Nigeria is capping the amount of cash its citizens can withdraw from ATMs each day in an effort to control an economy where cash is still king.
The Central Bank of Nigeria said in a letter to banks on Tuesday that effective Jan. 9, the daily withdrawal cap will be 20,000 nairas, or $44.97, per day, according to Bloomberg.
Currently, the ceiling is 150,000 Naira.
The new decree caps weekly cash withdrawals at 100,000 nairas for individuals and 500,000 nairas for businesses. The notice states that any withdrawals that go beyond such caps will be subject to heavy fines.
Other restrictions include not being able to withdraw more than 20,000 nairas per day from point-of-sale terminals or cash checks worth more than 50,000 nairas over the counter.
The central bank wrote in its letter that customers “should be encouraged to use other channels (online banking, mobile banking apps, USSD, cards/POS, eNaira, etc.) to perform their financial activities.”
Through a program it calls Cash-less Nigeria, the Central Bank has been attempting to wean Nigerians off of cash.
According to the Central Bank’s website, “high cash usage facilitates corruption, leakages, and money laundering, among other cash-related illicit acts.”
According to Bloomberg, the strategy still needs work because around 85% of Nigeria’s cash is not kept in banks. A whopping 40 million adults lack bank accounts.
According to Reuters, the restriction is related to worries about gangs using kidnapping as a way to raise money through ransom.
According to a report by Agence France Presse published by Barrons, the bank has also mentioned counterfeiting as a problem.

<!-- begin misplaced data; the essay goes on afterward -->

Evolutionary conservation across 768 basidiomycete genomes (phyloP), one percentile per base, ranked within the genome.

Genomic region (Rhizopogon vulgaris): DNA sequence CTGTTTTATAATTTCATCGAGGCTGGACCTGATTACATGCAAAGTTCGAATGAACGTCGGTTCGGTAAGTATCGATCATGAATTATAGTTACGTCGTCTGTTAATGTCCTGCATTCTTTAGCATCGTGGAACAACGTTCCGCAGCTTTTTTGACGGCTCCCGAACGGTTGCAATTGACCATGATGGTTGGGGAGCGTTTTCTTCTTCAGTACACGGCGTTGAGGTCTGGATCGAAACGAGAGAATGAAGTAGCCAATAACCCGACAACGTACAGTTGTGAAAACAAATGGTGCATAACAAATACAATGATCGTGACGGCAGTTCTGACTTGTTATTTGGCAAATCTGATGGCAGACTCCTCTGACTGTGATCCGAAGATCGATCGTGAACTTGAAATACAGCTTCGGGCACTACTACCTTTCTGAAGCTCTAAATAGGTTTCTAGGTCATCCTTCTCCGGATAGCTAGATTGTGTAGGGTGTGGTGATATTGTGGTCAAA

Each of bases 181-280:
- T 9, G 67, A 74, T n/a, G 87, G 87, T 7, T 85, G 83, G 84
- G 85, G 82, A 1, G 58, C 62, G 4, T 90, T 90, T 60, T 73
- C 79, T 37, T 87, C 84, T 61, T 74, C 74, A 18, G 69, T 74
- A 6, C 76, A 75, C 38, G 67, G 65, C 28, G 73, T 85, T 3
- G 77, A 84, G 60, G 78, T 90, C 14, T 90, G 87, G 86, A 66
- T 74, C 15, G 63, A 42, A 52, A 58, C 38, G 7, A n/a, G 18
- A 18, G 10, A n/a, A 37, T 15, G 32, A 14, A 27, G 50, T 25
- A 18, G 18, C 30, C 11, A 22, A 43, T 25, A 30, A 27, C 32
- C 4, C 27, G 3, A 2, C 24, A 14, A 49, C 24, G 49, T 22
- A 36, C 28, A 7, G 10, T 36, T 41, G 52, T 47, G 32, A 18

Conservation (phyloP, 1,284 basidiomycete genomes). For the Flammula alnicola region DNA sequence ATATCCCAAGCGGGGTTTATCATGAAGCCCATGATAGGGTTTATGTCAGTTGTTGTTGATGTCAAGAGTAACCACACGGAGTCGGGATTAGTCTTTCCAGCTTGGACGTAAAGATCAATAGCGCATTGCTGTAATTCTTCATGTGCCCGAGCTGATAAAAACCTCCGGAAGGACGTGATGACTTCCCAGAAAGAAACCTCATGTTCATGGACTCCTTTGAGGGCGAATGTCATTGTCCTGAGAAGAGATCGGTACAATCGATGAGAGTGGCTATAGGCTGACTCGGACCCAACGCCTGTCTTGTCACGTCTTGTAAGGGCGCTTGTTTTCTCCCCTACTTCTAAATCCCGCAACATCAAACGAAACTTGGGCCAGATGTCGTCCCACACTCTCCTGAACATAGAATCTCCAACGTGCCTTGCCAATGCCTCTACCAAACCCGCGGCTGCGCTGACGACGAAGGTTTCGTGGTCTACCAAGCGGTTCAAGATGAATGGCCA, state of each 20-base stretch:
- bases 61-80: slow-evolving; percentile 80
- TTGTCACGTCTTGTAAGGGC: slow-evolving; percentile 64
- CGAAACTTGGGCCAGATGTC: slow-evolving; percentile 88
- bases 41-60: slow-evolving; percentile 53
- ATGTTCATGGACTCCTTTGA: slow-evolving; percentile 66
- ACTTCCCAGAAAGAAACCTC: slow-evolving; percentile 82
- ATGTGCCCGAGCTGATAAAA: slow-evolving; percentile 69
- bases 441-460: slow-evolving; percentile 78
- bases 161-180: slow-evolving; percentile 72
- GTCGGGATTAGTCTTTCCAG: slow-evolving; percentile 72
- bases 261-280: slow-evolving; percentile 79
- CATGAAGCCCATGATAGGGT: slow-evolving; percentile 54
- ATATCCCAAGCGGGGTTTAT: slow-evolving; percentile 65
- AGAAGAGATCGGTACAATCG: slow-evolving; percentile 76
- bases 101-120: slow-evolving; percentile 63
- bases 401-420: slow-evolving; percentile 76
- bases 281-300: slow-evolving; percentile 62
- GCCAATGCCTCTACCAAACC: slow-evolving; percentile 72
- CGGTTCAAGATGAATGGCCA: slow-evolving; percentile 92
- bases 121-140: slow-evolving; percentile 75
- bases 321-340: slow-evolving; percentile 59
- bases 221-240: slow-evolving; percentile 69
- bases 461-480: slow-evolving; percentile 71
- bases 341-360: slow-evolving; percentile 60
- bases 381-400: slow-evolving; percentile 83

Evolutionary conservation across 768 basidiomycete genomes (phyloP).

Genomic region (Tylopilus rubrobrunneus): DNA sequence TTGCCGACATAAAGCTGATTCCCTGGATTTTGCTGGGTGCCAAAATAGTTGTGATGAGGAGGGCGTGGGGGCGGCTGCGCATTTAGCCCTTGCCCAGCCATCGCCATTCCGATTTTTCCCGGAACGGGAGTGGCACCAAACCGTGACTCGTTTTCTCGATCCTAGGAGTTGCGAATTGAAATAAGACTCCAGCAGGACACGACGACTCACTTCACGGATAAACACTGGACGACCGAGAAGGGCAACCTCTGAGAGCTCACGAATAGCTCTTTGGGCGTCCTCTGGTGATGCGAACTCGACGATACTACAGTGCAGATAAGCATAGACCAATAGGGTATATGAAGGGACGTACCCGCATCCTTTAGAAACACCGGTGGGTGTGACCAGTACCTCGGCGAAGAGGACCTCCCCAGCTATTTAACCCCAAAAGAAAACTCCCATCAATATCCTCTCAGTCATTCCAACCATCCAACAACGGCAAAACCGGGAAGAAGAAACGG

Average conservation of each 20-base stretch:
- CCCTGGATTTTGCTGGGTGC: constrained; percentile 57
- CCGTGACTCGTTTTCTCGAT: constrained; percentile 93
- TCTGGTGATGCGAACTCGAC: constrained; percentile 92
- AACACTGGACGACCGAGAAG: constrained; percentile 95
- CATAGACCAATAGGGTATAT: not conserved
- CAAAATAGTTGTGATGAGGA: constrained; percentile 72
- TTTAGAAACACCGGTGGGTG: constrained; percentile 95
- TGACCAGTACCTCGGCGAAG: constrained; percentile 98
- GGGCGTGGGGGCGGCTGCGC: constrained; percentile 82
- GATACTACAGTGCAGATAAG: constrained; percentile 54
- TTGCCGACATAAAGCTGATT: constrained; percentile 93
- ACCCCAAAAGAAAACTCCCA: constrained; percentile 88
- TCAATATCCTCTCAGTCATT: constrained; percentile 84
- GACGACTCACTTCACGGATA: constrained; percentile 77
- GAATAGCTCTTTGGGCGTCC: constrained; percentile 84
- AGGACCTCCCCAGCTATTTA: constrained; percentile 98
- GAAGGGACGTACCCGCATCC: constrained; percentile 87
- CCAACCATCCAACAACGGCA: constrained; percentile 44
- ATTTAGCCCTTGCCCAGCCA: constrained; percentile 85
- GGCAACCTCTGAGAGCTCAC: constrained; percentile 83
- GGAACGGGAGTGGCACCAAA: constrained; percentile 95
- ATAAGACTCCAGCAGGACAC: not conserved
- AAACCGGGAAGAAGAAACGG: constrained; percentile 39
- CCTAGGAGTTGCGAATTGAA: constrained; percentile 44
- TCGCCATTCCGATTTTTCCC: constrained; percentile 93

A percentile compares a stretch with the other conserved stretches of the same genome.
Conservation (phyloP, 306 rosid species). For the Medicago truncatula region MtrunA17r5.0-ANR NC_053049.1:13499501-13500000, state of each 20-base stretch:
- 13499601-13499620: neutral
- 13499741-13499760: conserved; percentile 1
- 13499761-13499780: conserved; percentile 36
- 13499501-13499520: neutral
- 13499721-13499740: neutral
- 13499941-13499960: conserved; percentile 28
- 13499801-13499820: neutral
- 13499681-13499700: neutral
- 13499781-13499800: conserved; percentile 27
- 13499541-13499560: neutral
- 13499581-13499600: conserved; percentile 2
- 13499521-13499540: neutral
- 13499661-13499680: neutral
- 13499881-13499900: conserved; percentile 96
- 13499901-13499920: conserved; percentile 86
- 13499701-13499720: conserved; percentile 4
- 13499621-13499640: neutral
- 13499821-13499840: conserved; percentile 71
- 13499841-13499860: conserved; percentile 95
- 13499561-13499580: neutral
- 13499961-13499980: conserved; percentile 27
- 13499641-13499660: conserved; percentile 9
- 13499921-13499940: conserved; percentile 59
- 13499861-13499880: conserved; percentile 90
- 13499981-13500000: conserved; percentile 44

The new actions were criticized by Victor Olojo, president of the Association of Mobile Money and Bank Agents of Nigeria, according to the website Punch.
Olojo said “difficulty would be felt as we still have a lot of transactions done with cash, especially those that are below the pyramid such as the market women and men who are petty traders because this in essence means that once a bag of rice or flour is to be bought, which is above N20,000, it has to be via e-banking. Looking at it, how many of these people are technology-savvy?
“The CBN wants to achieve an agenda which is not exactly bad. However, a longer notice should have been given to those at the bottom of the pyramid. I believe that, eventually, the adoption would scale and people would have to get acquainted irrespective of the difficulty, embracing it in the long run,” he said.
“However, it is still very difficult because the technological infrastructure is still not there yet, and there are those who have had bad experiences with technology as well,” he said.